The Big Miss - Hank Haney

The Big Miss

By Hank Haney

  • Release Date: 2012-03-27
  • Genre: Golf
Score: 4
From 1,817 Ratings


The Big Miss is Hank Haney’s candid and surprisingly insightful account of his tumultuous six-year journey with Tiger Woods, during which the supremely gifted golfer collected six major championships and rewrote golf history. Hank was one of the very few people allowed behind the curtain. He was with Tiger 110 days a year, spoke to him over 200 days a year, and stayed at his home up to 30 days a year, observing him in nearly every circumstance: at tournaments, on the practice range, over meals, with his wife, Elin, and relaxing with friends.
The relationship between the two men began in March 2004 when Hank received a call from Tiger in which the golf champion asked him to be his coach. It was a call that would change both men’s lives.
Tiger—only 28 at the time—was by then already an icon, judged by the sporting press as not only one of the best golfers ever, but possibly the best athlete ever. Already he was among the world’s highest paid celebrities. There was an air of mystery surrounding him, an aura of invincibility. Unique among athletes, Tiger seemed to be able to shrug off any level of pressure and find a way to win.
But Tiger was always looking to improve, and he wanted Hank’s help.
What Hank soon came to appreciate was that Tiger was one of the most complicated individuals he’d ever met, let alone coached. Although Hank had worked with hundreds of elite golfers and was not easily impressed, there were days watching Tiger on the range when Hank couldn’t believe what he was witnessing. On those days, it was impossible to imagine another human playing golf so perfectly.
And yet Tiger is human—and Hank’s expert eye was adept at spotting where Tiger’s perfection ended and an opportunity for improvement existed. Always haunting Tiger was his fear of “the big miss”—the wildly inaccurate golf shot that can ruin an otherwise solid round—and it was because that type of blunder was sometimes part of Tiger’s game that Hank carefully redesigned his swing mechanics.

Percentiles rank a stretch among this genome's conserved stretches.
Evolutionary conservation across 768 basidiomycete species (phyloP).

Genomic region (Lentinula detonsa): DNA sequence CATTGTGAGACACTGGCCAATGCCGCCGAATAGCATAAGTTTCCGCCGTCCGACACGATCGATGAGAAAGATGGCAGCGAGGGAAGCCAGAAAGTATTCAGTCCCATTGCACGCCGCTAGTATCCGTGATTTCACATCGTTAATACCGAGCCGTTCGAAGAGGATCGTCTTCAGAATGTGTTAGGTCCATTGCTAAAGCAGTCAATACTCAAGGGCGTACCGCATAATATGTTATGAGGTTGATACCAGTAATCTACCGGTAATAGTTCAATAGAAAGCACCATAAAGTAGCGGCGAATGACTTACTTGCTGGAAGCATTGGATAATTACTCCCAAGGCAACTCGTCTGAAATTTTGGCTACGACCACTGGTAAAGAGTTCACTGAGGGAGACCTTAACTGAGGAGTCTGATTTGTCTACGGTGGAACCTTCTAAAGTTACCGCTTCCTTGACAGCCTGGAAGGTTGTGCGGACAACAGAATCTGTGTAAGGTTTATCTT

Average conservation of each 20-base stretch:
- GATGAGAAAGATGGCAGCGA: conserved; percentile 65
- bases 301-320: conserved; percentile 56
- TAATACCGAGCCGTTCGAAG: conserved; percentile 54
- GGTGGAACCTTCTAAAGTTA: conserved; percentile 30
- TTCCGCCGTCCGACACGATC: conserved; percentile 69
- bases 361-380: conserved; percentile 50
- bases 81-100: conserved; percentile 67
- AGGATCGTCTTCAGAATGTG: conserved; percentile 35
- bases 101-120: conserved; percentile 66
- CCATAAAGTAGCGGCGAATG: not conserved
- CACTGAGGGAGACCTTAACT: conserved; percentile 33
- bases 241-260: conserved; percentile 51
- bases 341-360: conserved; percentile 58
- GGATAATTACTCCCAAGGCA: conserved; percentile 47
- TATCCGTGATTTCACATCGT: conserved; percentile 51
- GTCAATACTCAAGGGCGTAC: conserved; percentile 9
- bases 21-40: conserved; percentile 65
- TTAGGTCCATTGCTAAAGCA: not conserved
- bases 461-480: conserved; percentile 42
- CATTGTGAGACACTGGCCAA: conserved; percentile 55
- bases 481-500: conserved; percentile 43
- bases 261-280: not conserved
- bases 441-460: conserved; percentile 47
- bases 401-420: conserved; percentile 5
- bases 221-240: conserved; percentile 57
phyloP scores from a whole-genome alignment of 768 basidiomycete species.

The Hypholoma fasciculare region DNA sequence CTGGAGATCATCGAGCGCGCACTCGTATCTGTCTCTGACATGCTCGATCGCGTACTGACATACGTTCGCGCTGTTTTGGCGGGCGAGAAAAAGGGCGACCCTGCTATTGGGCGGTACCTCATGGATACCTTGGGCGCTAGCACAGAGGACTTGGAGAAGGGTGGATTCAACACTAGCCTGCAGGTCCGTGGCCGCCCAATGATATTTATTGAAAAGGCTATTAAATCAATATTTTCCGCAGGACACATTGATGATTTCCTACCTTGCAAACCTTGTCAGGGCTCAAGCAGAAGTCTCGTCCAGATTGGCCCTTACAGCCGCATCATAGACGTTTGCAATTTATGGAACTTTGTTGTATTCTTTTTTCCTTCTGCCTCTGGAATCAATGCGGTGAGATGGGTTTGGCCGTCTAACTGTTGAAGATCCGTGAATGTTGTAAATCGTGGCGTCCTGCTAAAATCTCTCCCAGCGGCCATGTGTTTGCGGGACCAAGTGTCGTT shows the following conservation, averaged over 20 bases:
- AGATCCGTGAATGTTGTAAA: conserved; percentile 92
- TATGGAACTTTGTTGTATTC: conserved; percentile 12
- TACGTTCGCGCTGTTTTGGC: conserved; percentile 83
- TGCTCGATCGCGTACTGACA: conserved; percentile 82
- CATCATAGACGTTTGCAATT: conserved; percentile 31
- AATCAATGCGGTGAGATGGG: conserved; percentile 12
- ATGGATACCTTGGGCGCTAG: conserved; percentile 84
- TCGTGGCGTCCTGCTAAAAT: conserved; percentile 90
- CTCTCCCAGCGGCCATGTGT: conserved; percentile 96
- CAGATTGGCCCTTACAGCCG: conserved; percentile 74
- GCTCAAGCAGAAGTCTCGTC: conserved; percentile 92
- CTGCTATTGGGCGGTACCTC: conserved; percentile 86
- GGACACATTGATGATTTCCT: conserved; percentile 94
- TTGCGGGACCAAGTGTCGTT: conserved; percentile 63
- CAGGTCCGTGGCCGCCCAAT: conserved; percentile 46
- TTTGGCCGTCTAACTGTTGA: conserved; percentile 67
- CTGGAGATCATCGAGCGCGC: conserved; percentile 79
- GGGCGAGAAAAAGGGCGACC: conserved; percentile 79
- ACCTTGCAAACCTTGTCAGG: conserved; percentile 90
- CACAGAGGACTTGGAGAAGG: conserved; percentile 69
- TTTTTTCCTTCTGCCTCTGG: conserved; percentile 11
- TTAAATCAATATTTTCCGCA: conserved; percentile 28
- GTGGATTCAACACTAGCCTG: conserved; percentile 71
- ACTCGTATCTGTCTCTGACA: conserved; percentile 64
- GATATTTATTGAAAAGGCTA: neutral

Hank’s most formidable coaching challenge, though, would be solving the riddle of Tiger’s personality. Wary of the emotional distractions that might diminish his game and put him further from his goals, Tiger had developed a variety of tactics to keep people from getting too close, and not even Hank—or Tiger’s family and friends, for that matter—was spared “the treatment.”
Toward the end of Tiger and Hank’s time together, the champion’s laser-like focus began to blur and he became less willing to put in punishing hours practicing—a disappointment to Hank, who saw in Tiger’s behavior signs that his pupil had developed a conflicted relationship with the game. Hints that Tiger hungered to reinvent himself were present in his bizarre infatuation with elite military training, and—in a development Hank didn’t see coming—in the scandal that would make headlines in late 2009. It all added up to a big miss that Hank, try as he might, couldn’t save Tiger from.
There’s never been a book about Tiger Woods that is as intimate and revealing—or one so wise about what it takes to coach a superstar athlete.


  • Much Better Than I Expected

    By Golfman MikeK
    If you appreciate the dedication involved to play competitive sports & you love golf this book is for you. This book was initially advertised as being a dis on Tiger from Haney but it is hardly that. If anything, Haney spends time defending his coaching over Harmon’s.
  • Big miss

    By jeofishsodnsns
    Title says it all